spare your co-workers

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Sepmre

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Hi,

I would like to know what "spare" means here?

If your nose crinkles while you try to enjoy your dish, you should leave it at home and spare your co-workers.

Thanks
 

Sepmre

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Funny answer, does it really mean so?
 

Skrej

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What it's trying to say is that if your food has such a strong odor that it bothers you, avoid making your coworkers have to smell it as well.

However, as Piscean has pointed out, it's awkwardly worded.

I sometimes will use the expression 'curl your nose hairs' to describe powerful smells, especially spicy smells.
 

Skrej

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That was my reading of it, and although I didn't elaborate well, was what I meant by 'avoid making your coworkers smell it'.

Enjoy the dish at home instead of bringing it to work where it may offend others.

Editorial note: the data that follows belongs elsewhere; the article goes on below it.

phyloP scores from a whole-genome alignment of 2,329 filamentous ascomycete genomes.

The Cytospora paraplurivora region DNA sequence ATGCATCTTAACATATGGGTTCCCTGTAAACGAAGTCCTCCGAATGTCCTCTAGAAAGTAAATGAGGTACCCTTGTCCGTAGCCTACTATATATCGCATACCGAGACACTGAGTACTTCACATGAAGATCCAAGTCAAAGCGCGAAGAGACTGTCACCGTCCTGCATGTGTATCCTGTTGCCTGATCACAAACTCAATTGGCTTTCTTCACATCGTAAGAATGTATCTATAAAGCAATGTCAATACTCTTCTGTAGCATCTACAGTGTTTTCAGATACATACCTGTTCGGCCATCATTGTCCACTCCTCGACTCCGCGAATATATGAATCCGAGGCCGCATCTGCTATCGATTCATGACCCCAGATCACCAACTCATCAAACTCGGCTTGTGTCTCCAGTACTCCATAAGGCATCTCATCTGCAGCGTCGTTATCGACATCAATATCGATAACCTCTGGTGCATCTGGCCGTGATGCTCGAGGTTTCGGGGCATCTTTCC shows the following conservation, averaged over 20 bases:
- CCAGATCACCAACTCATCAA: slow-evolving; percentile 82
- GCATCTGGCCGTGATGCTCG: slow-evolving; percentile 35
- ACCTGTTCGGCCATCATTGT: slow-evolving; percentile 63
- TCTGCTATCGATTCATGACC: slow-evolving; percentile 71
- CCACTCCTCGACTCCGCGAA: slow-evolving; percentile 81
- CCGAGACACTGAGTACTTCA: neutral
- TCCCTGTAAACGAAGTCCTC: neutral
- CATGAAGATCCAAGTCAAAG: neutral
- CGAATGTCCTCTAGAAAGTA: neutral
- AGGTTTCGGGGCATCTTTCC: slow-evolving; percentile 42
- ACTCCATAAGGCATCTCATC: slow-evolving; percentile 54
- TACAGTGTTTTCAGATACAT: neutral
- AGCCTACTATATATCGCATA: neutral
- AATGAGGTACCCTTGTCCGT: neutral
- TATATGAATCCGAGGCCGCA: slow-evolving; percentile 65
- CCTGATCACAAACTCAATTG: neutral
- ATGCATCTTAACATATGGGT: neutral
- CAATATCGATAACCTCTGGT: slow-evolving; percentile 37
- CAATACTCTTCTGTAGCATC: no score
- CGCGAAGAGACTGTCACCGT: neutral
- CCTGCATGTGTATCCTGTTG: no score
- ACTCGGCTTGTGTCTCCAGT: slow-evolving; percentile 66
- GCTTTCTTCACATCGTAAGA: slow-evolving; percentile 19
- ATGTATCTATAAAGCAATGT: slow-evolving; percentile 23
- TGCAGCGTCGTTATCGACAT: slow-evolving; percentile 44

I don't find the 'while you enjoy it' problematic. There are any number of foods that taste much better than they smell.

Off the top of my head I can think of several cheeses I've enjoyed which still stank to high heaven - Limburger, Stilton, and other semi-soft cheeses. I love kimchi and sauerkraut despite their smells. Stinky tofu will curl your nosehairs while you enjoy it. Natto, doenjang, and lutefisk are smelly also. Almost anything fermented has some odor to it.

I've yet to try durian, but it's supposed to smell terrible despite a delicious taste.
 

SoothingDave

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Maybe it is the co-workers who should leave their noses at home.
 

Rover_KE

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Where did you encounter this sentence, Sepmre?
 

Sepmre

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I've encounter it in a pdf file comprised of many sentences in English at different themes. So I don't know exactly where it originally came from.
 
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